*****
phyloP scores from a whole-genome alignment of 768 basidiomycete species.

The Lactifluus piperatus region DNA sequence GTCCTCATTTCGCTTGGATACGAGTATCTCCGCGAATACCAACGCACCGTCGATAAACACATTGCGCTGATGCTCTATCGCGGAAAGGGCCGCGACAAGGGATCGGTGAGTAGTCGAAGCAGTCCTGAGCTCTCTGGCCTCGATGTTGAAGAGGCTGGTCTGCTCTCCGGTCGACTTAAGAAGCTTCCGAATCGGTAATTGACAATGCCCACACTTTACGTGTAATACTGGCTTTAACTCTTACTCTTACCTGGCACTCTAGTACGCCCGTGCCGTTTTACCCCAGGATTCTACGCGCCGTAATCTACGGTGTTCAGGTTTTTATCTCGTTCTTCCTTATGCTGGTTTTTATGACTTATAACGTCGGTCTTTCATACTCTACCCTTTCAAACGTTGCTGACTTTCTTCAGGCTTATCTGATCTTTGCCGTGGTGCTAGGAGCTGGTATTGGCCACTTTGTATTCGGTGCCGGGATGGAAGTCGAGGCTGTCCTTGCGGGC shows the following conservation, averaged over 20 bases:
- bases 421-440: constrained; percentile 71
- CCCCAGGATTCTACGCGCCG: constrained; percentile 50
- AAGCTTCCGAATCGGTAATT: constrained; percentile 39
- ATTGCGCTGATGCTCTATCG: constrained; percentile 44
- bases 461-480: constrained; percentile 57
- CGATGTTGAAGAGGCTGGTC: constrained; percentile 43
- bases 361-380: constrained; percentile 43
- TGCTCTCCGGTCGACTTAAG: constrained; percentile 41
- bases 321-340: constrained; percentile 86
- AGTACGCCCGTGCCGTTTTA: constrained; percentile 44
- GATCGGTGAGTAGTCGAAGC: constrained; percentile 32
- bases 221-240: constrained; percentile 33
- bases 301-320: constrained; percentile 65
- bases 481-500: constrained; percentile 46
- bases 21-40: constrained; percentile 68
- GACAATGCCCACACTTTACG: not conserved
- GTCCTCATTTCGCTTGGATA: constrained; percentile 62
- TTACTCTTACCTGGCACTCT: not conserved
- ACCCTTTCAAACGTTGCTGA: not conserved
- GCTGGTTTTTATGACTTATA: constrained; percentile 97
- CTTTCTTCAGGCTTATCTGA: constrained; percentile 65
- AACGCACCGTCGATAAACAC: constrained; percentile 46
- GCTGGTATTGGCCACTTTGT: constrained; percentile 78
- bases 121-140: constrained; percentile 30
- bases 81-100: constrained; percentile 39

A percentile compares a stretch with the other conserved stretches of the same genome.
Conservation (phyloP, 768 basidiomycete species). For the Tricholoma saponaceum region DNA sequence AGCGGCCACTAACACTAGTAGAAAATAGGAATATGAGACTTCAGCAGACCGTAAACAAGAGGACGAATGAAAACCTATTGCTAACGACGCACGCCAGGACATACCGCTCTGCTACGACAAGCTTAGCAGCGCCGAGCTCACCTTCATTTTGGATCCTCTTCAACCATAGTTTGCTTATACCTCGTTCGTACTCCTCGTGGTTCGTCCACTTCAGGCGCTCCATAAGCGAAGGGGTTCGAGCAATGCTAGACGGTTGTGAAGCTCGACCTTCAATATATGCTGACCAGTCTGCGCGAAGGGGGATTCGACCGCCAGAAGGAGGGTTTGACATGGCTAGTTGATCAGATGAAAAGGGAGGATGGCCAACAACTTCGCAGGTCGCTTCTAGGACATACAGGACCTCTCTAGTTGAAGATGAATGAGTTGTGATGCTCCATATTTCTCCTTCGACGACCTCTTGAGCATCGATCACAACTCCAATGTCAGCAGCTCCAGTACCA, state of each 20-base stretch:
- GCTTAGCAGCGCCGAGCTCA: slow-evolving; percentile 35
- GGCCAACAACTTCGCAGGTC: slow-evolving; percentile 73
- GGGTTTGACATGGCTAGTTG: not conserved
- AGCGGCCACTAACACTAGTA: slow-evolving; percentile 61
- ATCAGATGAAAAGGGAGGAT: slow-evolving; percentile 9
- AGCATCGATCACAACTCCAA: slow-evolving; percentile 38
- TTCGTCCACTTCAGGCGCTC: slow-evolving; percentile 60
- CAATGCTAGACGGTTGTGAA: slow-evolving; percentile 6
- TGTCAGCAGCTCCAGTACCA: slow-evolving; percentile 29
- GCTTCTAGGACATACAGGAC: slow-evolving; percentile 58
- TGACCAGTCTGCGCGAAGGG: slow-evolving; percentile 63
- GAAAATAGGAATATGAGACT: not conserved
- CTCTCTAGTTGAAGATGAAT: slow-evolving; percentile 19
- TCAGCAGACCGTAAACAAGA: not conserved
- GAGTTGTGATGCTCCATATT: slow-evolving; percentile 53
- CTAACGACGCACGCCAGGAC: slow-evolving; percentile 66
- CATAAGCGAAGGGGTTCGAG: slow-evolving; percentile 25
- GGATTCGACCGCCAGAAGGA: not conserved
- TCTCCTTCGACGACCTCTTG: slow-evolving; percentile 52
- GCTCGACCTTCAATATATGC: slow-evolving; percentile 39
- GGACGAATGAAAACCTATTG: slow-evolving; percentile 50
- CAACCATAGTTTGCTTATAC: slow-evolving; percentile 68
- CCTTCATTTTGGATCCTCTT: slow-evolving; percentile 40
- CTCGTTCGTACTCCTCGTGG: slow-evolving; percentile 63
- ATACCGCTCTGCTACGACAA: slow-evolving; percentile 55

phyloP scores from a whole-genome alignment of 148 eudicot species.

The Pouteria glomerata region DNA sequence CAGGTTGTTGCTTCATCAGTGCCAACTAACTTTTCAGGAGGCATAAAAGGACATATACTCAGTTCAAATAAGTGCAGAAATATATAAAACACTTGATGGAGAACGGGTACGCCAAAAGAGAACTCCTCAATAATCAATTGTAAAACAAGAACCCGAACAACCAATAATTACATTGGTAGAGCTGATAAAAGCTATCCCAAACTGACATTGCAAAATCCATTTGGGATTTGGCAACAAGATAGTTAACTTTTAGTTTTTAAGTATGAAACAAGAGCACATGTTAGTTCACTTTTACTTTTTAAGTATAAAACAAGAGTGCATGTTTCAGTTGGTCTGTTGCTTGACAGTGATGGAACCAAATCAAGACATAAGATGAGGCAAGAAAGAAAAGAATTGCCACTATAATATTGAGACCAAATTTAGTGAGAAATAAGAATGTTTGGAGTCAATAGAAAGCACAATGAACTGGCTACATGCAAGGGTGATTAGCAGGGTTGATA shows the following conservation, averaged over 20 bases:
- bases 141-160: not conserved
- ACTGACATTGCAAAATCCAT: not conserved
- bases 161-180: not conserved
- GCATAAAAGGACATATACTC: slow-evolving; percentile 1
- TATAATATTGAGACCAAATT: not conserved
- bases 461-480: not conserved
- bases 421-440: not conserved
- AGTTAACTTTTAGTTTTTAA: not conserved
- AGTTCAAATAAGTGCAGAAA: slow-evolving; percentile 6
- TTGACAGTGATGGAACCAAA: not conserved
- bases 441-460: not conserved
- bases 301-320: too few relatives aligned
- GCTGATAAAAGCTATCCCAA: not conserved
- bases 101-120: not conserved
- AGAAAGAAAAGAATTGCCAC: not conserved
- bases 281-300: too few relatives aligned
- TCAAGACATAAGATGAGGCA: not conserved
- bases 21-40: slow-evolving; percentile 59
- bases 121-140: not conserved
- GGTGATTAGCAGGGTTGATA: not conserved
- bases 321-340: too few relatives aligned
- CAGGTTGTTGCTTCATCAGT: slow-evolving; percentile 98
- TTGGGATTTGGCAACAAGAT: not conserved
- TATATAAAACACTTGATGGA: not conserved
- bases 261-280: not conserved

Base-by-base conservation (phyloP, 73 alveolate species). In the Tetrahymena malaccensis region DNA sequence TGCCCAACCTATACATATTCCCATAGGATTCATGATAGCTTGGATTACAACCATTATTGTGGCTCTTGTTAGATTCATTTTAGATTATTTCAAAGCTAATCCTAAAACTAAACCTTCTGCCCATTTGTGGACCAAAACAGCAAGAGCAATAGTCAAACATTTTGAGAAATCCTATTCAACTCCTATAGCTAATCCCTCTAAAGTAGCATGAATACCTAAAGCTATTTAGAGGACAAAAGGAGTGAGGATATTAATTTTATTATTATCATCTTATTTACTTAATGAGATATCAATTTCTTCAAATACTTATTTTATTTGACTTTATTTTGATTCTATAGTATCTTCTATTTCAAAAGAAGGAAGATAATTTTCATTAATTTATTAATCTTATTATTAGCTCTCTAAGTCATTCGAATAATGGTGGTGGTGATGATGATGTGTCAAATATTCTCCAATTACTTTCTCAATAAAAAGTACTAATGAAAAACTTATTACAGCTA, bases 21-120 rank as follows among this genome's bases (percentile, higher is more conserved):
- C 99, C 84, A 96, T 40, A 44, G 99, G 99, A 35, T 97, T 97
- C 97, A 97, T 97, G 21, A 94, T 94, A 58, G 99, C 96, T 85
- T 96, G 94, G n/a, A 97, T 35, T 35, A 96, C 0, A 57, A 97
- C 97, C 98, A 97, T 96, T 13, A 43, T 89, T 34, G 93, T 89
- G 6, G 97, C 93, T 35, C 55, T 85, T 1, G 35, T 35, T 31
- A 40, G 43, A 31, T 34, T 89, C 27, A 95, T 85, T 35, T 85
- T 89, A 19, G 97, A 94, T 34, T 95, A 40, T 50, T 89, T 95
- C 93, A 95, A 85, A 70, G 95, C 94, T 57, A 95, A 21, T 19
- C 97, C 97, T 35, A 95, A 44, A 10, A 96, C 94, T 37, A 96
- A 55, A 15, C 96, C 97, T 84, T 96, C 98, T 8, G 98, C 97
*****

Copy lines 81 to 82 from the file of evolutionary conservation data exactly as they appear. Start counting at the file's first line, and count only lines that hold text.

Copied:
- bases 261-280: not conserved

Base-by-base conservation (phyloP, 73 alveolate species). In the Tetrahymena malaccensis region DNA sequence TGCCCAACCTATACATATTCCCATAGGATTCATGATAGCTTGGATTACAACCATTATTGTGGCTCTTGTTAGATTCATTTTAGATTATTTCAAAGCTAATCCTAAAACTAAACCTTCTGCCCATTTGTGGACCAAAACAGCAAGAGCAATAGTCAAACATTTTGAGAAATCCTATTCAACTCCTATAGCTAATCCCTCTAAAGTAGCATGAATACCTAAAGCTATTTAGAGGACAAAAGGAGTGAGGATATTAATTTTATTATTATCATCTTATTTACTTAATGAGATATCAATTTCTTCAAATACTTATTTTATTTGACTTTATTTTGATTCTATAGTATCTTCTATTTCAAAAGAAGGAAGATAATTTTCATTAATTTATTAATCTTATTATTAGCTCTCTAAGTCATTCGAATAATGGTGGTGGTGATGATGATGTGTCAAATATTCTCCAATTACTTTCTCAATAAAAAGTACTAATGAAAAACTTATTACAGCTA, bases 21-120 rank as follows among this genome's bases (percentile, higher is more conserved):